Strength, Flexibility and Temperature Changes During Step Aerobics Training

  • Piotr BorkowskiEmail author
  • Jolanta Grażyna Zuzda
  • Robert Latosiewicz
Conference paper
Part of the Advances in Intelligent Systems and Computing book series (AISC, volume 831)


Purpose: The purpose of this study was the analysis of temperature changes in the muscles quadriceps and biceps femoris areas of healthy subjects over a 15-week Step Aerobics Training (SAT) program. The aim of this paper is twofold. Firstly we verify if SAT training has an impact on the temperature changes in the muscles quadriceps and biceps femoris and thermoregulation of healthy subjects. Secondly, we verify if there is relationship between the index of strength and flexibility with thermal results.

Methods: The study was conducted with 11 women subjects aged between 20- and 22-years-old. Training sessions of SAT took 15 weeks. Subjects performed two training session per week for 60 min per session. Assessments included the evaluation of body mass index, waist circumference, blood pressure, vital capacity of lungs, maximal oxygen uptake and flexibility and strength. Subjects’ fitness was evaluated by testing the following tasks: standing long jumps and toe-touch test. For thermograms acquisition a thermographic camera CEDIP Titanium 560M IR (USA) was used.

Results: After 15 weeks SAT the temperature changes were found to be larger on the front surfaces than on back surfaces of lower extremities. Positive correlation between strength and skin temperature and negative correlation between flexibility and temperature was found.

Conclusions: 15-weeks-long SAT can promote improvements in the thermoregulation of apparently healthy women. This method may be used as a tool for establishing the efficiency of SAT in the training process.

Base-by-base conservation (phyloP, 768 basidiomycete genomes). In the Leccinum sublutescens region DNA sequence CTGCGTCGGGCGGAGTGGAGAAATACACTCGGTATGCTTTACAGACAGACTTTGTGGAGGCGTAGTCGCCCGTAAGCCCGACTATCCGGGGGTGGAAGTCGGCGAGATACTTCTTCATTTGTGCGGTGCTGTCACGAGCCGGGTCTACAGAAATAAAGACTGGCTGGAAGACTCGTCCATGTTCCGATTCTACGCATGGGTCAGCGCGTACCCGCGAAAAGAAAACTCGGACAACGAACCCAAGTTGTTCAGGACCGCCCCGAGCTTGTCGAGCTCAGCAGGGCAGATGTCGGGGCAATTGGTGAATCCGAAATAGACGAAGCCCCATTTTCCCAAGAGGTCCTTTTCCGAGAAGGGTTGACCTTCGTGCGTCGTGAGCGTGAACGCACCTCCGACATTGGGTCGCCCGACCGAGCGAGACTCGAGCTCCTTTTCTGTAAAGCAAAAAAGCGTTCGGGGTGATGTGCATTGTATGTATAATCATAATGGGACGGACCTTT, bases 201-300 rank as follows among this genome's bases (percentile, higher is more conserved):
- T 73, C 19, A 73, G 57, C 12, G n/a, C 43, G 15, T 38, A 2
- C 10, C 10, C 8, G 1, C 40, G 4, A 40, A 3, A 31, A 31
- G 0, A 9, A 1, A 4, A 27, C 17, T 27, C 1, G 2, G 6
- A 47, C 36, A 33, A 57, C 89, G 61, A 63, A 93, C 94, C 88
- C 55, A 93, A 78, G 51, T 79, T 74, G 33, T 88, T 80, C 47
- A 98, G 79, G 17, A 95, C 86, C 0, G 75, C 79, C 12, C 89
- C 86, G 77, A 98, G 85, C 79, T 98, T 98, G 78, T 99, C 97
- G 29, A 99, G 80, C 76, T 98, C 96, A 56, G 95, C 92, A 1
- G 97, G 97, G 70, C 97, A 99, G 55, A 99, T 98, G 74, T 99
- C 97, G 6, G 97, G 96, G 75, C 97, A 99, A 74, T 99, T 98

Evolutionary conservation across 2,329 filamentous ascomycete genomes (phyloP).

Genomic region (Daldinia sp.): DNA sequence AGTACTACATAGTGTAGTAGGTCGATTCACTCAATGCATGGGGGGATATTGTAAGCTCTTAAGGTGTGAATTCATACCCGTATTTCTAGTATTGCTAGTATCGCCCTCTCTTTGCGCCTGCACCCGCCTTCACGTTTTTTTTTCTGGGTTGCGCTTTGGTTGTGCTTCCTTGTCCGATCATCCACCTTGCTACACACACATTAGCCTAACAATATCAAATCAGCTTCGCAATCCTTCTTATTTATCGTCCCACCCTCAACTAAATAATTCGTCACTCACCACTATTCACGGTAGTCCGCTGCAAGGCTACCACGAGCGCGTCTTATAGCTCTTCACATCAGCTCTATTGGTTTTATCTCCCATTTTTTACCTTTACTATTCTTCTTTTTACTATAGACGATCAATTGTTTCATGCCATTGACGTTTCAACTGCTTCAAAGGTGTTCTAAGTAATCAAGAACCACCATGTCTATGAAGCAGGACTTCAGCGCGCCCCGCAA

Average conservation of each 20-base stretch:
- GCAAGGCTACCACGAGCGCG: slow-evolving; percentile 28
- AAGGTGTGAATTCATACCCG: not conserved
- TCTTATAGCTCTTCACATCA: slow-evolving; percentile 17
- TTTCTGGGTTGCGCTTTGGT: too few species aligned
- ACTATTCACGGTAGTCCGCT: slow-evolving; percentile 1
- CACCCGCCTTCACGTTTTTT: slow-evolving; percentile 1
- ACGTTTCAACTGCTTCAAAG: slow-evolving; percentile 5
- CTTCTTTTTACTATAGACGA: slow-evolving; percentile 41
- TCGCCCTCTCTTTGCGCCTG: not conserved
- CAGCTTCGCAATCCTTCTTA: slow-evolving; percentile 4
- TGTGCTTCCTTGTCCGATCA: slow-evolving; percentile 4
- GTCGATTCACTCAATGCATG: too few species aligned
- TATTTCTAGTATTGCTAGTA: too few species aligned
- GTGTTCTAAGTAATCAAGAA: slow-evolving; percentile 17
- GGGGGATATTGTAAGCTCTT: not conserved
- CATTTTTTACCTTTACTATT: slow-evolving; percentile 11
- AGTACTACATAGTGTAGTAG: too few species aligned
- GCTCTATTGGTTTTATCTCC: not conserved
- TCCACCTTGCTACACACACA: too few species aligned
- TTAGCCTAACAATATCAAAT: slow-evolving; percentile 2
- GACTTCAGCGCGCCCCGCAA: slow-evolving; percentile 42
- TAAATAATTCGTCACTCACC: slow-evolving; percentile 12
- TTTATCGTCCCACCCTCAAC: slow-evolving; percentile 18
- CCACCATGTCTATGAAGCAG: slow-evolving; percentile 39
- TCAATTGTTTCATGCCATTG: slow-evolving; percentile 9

Thermal images Thermoregulation step aerobics training Strength Flexibility 


  1. 1.
    Abate, M., et al.: Comparison of cutaneous termic response to a standardised warm up in trained and untrained individuals. J. Sports Med. Phys. Fit. 26(53), 18–37 (2013)Google Scholar
  2. 2.
    Chudecka, M.: The use of thermal imaging to evaluate body temperature changes of athletes during training and a study on the impact of physiological and morphological factors on skin temperature. Hum. Mov. 13(1), 33–39 (2012)Google Scholar
  3. 3.
    Chudecka, M.: Use of thermal imaging in the evaluation of body surface temperature in various physiological states In patients with different body compositions and varying levels of physical activity. Cent. Eur. J. Sport Sci. Med. 2(2), 15–20 (2013)Google Scholar
  4. 4.
    Clark, R.P., Mullan, B.J., Pugh, L.G.: Skin temperature during running – a study using infrared color thermograph. J. Physiol. 267, 53–62 (1997)CrossRefGoogle Scholar
  5. 5.
    Coh, M.: Use of thermovision method in sport training. Phys. Educ. Sport 5(1), 85–94 (2007)Google Scholar
  6. 6.
    Drobnik-Kozakiewicz, I., Sawczym, M., et al.: The effects of a 10-weeks step aerobics training on V02max, isometric strength and body composition of young women. Cent. Eur. J. Sport Sci. Med. 4(4), 3–9 (2013)Google Scholar
  7. 7.
    Forte, R., De Vito, G., Murphy, N., et al.: Cardiovascular response during low-intensity step-aerobic dance in middle-aged subjects. Eur. J. Sport Sci. 1(3), 1–7 (2001)CrossRefGoogle Scholar
  8. 8.
    Gold, J.E., Cherniack, M., Buchholz, B.: Infrared thermography for examination of skin temperature in the dorsal hand of office workers. Eur. J. Appl. Physiol. 93, 245–251 (2004)CrossRefGoogle Scholar
  9. 9.
    Hesson, J.L.: Weight Training for Life, 9th edn., Wadsworth (2010)Google Scholar
  10. 10.
    Ludwig, N., et al.: Comparison of image analysis methods in skin temperature measurements during physical exercise. In: Quantitative InfraRed Thermography (QIRT) Conference, QIRT (2014)Google Scholar
  11. 11.